A county in China’s Qinghai province, which is adjacent to the Tibetan Autonomous Region, has banned Tibetan children from attending informal classes at local monasteries, Human Rights Watch reported on Wednesday.
The ban, officially published last month, “violates a long list of basic rights, from education to cultural life”, said HRW China Director, Sophie Richardson.
“Preventing Tibetan children from contact with monks and monasteries will only fuel Tibetan fears that China aims increasingly to restrict Tibetan culture and religion,” she was quoted as saying by Efe news.
According to the report, the informal classes taught by monks have become popular in the areas inhabited by Tibetans during school holidays, especially to teach their language, which is used less and less in many public schools.
Nangchen County authorities banned these classes in December 2018, considering them illegal and describing them as “ideological infiltration among the young”, “dangerous”‘ and “harmful”.
The county authorities also called on local officials managing monasteries to “understand the harmful nature of monasteries running open schools” and prevent them from doing so and expelling monks organizing such sessions.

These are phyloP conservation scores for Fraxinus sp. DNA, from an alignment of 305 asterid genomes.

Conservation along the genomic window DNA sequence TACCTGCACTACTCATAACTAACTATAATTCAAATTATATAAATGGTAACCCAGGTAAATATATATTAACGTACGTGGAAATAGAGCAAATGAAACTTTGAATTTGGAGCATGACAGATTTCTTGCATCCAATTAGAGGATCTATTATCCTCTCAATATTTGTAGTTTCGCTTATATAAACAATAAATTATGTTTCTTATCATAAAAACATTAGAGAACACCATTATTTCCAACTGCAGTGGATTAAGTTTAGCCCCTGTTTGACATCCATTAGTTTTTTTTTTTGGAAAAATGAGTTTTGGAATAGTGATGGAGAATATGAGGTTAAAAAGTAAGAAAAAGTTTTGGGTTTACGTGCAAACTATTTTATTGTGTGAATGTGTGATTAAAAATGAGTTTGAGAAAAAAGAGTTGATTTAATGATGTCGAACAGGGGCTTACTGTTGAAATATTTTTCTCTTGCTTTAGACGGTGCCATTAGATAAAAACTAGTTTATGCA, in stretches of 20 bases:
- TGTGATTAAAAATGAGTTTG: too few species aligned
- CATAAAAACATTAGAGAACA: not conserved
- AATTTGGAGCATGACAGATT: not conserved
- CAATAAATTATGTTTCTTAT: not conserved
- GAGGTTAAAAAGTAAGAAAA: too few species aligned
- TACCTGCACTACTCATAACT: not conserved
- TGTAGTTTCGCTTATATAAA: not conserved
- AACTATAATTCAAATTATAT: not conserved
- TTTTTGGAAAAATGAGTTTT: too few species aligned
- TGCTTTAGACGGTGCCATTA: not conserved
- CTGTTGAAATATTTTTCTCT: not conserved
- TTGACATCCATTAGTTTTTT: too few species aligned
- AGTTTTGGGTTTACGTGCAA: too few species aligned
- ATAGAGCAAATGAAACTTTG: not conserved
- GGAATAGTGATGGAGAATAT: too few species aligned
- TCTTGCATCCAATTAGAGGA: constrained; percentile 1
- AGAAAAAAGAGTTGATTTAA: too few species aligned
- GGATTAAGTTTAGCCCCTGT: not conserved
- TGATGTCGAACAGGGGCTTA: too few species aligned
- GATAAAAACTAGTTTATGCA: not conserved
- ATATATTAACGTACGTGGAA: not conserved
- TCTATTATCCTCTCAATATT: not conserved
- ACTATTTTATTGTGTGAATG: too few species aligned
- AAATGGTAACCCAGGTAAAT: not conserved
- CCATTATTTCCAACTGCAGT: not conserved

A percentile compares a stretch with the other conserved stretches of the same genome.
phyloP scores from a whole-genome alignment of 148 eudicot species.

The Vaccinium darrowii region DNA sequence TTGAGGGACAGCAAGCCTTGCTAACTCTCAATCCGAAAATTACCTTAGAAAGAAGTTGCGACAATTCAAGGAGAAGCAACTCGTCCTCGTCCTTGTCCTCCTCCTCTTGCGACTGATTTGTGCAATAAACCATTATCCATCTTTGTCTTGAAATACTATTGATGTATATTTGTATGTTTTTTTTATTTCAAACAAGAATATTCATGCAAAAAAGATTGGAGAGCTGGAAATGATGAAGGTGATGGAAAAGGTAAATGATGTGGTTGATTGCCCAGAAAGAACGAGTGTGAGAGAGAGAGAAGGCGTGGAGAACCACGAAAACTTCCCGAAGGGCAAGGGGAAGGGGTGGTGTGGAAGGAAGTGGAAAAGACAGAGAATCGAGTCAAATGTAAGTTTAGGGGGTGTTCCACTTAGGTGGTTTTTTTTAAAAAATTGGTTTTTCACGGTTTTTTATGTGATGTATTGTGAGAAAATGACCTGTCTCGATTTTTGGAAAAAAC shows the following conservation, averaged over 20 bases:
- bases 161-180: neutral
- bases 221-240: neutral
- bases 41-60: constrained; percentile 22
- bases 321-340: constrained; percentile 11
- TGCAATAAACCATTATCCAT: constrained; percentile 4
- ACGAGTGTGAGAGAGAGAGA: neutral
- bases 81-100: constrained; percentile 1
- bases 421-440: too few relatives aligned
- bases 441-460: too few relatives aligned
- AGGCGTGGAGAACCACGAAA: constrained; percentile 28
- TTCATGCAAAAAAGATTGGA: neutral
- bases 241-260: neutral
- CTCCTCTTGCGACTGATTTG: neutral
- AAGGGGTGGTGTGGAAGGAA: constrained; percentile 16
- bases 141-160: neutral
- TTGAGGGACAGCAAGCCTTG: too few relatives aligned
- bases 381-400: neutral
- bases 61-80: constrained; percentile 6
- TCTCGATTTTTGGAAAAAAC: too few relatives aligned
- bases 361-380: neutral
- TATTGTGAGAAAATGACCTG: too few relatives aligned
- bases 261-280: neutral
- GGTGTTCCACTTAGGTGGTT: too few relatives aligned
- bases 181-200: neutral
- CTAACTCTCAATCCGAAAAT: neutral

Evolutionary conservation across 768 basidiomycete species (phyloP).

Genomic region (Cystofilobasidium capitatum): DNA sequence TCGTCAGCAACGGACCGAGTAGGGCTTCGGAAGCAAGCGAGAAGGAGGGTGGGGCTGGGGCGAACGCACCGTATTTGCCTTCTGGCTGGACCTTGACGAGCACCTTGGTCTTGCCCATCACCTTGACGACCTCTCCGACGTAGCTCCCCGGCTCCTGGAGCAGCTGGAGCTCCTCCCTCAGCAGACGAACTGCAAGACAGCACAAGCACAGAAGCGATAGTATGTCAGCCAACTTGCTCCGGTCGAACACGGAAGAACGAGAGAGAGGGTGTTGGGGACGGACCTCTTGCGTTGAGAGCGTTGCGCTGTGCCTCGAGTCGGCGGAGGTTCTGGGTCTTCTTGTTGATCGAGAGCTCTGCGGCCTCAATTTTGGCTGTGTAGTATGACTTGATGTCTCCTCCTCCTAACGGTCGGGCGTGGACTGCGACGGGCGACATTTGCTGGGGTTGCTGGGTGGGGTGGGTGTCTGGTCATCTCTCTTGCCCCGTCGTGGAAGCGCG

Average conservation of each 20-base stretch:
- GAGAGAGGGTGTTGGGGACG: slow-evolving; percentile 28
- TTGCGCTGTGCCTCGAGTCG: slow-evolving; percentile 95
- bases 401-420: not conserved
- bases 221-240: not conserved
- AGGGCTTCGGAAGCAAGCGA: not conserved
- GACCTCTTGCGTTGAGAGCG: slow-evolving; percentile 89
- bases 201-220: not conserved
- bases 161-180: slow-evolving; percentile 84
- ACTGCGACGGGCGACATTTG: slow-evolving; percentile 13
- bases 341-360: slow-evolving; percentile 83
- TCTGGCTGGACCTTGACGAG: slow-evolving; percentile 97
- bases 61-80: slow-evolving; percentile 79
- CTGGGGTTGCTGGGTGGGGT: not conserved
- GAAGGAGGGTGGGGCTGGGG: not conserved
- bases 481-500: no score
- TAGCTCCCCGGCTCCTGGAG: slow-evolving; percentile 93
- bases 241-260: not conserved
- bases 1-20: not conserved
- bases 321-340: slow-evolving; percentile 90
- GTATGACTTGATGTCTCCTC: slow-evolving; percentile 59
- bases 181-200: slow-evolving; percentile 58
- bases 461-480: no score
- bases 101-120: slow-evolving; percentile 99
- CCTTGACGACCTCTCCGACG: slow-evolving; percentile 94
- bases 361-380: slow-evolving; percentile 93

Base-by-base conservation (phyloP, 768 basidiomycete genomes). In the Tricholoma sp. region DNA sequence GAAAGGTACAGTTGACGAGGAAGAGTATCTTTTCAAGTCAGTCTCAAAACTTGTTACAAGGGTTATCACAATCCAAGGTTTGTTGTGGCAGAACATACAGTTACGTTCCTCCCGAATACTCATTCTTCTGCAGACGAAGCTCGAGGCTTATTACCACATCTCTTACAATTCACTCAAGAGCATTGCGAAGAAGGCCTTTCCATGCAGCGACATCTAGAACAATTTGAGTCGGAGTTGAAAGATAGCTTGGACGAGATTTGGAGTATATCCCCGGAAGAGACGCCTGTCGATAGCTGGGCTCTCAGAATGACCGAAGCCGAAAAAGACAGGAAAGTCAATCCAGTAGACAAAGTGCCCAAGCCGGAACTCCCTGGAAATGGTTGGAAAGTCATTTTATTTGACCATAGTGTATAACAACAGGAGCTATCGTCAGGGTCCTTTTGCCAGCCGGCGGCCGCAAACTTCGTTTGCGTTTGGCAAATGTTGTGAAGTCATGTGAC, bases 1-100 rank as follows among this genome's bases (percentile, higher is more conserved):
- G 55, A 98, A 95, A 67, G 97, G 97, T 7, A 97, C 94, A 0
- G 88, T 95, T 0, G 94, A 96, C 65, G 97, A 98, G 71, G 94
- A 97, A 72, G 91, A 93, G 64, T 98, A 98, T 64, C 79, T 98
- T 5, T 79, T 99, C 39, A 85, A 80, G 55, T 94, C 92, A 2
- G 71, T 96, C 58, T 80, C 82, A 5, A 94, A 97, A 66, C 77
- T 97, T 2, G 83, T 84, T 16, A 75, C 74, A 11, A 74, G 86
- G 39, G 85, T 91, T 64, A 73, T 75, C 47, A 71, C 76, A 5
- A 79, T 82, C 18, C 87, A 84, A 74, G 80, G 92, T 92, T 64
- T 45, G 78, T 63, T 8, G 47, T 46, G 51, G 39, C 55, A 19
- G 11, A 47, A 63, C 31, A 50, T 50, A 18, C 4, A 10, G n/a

According to HRW, such bans were not applied outside Tibet and it believed that the regime suspected monks were using these classes to instill Tibetan religious or nationalist ideas among children.
“Treating voluntary study classes during the holidays and family visits to temples as ‘dangerous’ reflects Beijing’s hostility towards Tibetans’ rights. That’s the real threat to Tibetans and China’s other religious minorities,” said the HRW China Director.
HRW said that China had ratified international conventions guaranteeing freedom of belief and included this right in its own Constitution. The country had also promised not to deny ethnic, linguistic or religious minority children the right to use their own language and practice their religion.
“But in practice, authorities limit worship to what they define as ‘normal’ religious activities, which it says are legal only if carried out by certain state-sanctioned congregations and institutions,” the non-governmental organization said in a statement.
“In regions with populations that overwhelmingly practice a particular faith, such as Uyghur Muslims in Xinjiang or Buddhists in Tibet, restrictions are far more intrusive,” it added.